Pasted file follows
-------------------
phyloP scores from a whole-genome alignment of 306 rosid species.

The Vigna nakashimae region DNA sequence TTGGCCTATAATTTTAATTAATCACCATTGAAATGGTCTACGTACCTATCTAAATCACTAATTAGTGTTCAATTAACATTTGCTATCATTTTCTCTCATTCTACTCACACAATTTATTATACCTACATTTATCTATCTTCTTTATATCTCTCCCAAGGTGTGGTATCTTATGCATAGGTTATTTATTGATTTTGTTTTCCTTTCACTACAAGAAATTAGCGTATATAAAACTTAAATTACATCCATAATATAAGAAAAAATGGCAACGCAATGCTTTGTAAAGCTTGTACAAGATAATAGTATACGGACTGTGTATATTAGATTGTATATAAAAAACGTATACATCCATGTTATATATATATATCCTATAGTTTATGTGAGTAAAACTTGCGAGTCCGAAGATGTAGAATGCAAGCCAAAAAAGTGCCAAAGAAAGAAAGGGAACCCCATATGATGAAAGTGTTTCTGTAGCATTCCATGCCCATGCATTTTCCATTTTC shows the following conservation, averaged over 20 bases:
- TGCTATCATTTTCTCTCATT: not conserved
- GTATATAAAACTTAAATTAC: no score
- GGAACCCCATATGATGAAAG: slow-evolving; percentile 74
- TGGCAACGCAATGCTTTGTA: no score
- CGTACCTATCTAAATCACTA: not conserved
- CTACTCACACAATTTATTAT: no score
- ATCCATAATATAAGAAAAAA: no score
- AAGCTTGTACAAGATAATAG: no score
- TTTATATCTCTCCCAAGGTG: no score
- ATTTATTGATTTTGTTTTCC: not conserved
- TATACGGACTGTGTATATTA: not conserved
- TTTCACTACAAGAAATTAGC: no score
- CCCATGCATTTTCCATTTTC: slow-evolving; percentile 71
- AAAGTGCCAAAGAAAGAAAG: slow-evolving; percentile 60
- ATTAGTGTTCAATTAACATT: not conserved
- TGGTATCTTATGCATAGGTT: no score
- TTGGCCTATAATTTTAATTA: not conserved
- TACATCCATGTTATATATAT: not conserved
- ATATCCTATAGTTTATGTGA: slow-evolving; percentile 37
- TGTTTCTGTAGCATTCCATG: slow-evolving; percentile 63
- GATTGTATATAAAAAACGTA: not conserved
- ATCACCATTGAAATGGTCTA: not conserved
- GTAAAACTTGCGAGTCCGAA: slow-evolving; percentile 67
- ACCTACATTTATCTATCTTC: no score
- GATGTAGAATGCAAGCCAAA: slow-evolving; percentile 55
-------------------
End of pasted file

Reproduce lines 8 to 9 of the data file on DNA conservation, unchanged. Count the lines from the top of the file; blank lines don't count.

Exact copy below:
- CTACTCACACAATTTATTAT: no score
- ATCCATAATATAAGAAAAAA: no score